People are justifiably indignant about cronyism and corruption in the executive suite, but these aren’t the main reasons that C.E.O. pay has soared. If they were, leaving salary decisions up to independent directors or shareholders would have made a greater difference. As it is, studies find that when companies hire outside C.E.O.s—people who have no relationship with the board—they get paid more than inside hires and more than their predecessors, too. Four years of say-on-pay have shown us that ordinary shareholders are pretty much as generous as boards are. And even companies with a single controlling shareholder, who ought to be able to dictate terms, don’t seem to pay their C.E.O.s any less than other companies.
Are you getting this? The people directly affected by crazy CEO salaries, surprisingly independent corporate boards and of course the shareholders themselves, are A-OK with the salaries they're shelling out to supposedly star CEOs. Why? Because, says James, "Just about everyone involved now assumes that talent is rarer than ever, and that only outsize rewards can lure suitable candidates and insure stellar performance." And it doesn't seem to matter that "evidence for these propositions is sketchy at best."

James turns to Southwestern Law School corporate-law professor Michael Dorff, author of the new book Indispensable and Other Myths.
Dorff told me that, with large, established companies, “it’s very hard to show that picking one well-qualified C.E.O. over another has a major impact on corporate performance.” Indeed, a major study by the economists Xavier Gabaix and Augustin Landier, who happen to believe that current compensation levels are economically efficient, found that if the company with the two-hundred-and-fiftieth-most-talented C.E.O. suddenly managed to hire the most talented C.E.O. its value would increase by a mere 0.016 per cent.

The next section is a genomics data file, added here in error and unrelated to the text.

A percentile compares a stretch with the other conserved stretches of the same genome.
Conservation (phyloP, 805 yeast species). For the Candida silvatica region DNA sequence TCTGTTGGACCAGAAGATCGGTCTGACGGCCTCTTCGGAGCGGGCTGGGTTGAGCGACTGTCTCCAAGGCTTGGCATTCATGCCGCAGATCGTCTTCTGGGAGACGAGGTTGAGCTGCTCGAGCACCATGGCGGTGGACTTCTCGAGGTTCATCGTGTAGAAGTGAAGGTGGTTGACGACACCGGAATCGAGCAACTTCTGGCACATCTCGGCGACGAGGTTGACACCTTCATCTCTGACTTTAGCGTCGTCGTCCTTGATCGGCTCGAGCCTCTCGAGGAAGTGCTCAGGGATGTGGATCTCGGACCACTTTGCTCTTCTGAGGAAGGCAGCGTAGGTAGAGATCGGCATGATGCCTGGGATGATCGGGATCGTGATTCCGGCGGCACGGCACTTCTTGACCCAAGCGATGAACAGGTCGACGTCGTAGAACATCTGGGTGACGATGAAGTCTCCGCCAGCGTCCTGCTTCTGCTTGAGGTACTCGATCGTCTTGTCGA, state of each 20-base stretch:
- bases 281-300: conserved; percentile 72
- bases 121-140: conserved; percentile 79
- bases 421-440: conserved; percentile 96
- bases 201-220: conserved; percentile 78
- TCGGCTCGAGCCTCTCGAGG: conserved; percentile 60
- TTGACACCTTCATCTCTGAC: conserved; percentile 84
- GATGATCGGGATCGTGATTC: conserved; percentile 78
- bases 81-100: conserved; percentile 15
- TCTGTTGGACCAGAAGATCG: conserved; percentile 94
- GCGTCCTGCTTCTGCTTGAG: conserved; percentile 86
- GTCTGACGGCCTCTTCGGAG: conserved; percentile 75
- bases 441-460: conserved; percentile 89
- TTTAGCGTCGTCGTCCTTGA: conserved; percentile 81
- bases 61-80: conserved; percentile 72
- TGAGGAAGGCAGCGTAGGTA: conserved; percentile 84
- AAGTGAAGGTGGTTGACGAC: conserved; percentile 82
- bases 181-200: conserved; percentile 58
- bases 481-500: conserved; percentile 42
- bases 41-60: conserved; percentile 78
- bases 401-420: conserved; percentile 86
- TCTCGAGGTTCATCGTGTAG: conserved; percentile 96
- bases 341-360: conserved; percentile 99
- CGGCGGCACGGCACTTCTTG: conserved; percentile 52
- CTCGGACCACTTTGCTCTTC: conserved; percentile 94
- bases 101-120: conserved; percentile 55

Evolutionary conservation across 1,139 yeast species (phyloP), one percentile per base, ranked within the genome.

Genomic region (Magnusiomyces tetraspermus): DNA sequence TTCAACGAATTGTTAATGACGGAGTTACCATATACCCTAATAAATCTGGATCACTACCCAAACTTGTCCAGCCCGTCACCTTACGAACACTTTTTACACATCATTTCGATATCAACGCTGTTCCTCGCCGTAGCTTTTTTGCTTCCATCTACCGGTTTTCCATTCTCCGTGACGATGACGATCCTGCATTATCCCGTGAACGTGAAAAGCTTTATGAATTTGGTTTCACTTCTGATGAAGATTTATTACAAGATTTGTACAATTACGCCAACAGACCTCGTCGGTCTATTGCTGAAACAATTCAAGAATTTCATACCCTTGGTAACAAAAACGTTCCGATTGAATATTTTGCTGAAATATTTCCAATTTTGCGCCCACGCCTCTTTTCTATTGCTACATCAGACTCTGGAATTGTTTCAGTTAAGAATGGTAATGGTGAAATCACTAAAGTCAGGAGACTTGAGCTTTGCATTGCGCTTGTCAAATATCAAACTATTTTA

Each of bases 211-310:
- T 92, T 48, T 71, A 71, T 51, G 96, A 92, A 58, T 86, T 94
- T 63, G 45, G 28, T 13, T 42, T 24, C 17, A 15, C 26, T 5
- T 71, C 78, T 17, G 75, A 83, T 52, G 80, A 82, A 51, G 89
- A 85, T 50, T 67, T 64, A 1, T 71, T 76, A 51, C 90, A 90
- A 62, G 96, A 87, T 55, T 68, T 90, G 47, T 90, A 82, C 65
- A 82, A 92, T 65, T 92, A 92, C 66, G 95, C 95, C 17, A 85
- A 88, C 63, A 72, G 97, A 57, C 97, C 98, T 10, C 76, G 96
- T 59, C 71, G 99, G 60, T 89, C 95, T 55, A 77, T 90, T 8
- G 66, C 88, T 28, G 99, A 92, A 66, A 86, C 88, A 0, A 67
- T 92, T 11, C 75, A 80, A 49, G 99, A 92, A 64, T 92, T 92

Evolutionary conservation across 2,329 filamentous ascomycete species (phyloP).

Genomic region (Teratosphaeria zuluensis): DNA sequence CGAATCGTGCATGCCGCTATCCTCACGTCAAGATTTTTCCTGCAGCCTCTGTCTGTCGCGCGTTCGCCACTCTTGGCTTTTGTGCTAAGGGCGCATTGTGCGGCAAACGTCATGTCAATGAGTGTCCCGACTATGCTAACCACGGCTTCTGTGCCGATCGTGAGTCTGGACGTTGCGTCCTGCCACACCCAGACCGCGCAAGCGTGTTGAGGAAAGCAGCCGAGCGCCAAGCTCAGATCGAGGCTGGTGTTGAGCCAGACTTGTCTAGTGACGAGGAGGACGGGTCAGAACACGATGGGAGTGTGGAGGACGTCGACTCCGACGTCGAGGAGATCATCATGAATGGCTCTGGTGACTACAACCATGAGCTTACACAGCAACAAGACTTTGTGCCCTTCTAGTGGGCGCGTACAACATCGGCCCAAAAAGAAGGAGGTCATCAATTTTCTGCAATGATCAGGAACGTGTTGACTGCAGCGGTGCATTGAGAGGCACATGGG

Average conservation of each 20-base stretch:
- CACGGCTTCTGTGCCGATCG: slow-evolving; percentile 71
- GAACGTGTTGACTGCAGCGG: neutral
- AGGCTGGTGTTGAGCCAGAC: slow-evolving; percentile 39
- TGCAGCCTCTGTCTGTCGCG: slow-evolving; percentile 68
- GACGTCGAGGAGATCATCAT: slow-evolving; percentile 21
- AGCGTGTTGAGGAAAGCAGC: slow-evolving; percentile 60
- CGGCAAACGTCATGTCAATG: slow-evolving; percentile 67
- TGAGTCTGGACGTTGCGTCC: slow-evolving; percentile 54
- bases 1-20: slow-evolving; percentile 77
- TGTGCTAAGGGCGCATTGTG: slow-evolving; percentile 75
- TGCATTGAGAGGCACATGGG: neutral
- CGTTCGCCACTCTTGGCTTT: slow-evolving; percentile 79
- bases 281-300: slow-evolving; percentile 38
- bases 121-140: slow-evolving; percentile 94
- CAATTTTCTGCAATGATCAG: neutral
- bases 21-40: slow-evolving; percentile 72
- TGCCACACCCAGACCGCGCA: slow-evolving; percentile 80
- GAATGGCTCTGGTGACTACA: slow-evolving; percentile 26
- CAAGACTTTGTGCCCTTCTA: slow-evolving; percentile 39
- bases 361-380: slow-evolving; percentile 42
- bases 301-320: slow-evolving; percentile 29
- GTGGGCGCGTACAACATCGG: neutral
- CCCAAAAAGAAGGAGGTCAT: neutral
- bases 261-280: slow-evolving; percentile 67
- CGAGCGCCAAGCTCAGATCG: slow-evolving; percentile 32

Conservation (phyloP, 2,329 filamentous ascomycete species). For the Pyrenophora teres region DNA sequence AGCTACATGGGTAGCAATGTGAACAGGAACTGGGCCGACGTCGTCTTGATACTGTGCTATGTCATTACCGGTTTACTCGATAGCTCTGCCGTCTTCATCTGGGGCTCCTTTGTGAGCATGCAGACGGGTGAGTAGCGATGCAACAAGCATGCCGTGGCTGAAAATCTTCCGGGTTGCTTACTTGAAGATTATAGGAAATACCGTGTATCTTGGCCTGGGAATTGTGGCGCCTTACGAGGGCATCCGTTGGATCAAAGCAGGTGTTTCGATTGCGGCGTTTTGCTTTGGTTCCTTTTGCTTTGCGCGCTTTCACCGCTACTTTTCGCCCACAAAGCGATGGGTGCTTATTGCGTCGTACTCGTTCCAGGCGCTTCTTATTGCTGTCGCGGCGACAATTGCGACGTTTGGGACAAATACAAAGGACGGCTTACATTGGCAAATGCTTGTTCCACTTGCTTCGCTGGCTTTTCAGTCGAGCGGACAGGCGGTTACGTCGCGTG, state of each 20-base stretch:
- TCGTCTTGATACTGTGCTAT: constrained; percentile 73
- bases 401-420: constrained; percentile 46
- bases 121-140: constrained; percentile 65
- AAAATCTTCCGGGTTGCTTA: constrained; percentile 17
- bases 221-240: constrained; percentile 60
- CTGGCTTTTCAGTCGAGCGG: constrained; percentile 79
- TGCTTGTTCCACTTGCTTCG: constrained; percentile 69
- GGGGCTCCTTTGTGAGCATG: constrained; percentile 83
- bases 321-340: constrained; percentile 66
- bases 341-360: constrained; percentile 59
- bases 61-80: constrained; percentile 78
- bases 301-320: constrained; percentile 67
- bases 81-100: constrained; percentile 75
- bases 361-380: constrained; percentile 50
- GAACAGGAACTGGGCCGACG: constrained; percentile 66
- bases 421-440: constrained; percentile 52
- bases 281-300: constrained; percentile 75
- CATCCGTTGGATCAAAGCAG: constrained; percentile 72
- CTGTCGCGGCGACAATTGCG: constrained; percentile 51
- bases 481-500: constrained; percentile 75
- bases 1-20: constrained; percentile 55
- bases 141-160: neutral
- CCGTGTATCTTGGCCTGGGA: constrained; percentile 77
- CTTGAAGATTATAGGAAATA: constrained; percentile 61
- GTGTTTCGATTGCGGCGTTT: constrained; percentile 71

Professor Dorff tosses another disclaimer into the issue of rightful CEO compensation: "that performance pay is overrated."
For a start, it’s often tied to things that C.E.O.s have very limited control over, like stock price. Furthermore, as he put it, “performance pay works great for mechanical tasks like soldering a circuit but works poorly for tasks that are deeply analytic or creative.” After all, paying someone ten million dollars isn’t going to make that person more creative or smarter. One recent study, by Philippe Jacquart and J. Scott Armstrong, puts it bluntly: “Higher pay fails to promote better performance.”

"So," says James, "the situation is a strange one."
The evidence suggests that paying a C.E.O. less won’t dent the bottom line, and can even boost it. Yet the failure of say-on-pay suggests that shareholders and boards genuinely believe that outsized C.E.O. remuneration holds the key to corporate success.
Lurking here, James suggests, may be "the powerful mystique" of a smattering of "truly transformative C.E.O.s" like Apple's Steve Jobs. "But, more fundamentally," he says, "there’s little economic pressure to change: big as the amounts involved are, they tend to be dwarfed by today’s corporate profits." (The emphasis here is mine.)
Big companies now have such gargantuan market caps that a small increase in performance is worth billions. So whether or not the people who sit on compensation committees can accurately predict C.E.O. performance—Dorff argues that they can’t—they’re happy to spend an extra five or ten million dollars in order to get the person they want. That means C.E.O. pay is likely to keep going in only one direction: up.
Call it Christmas in April.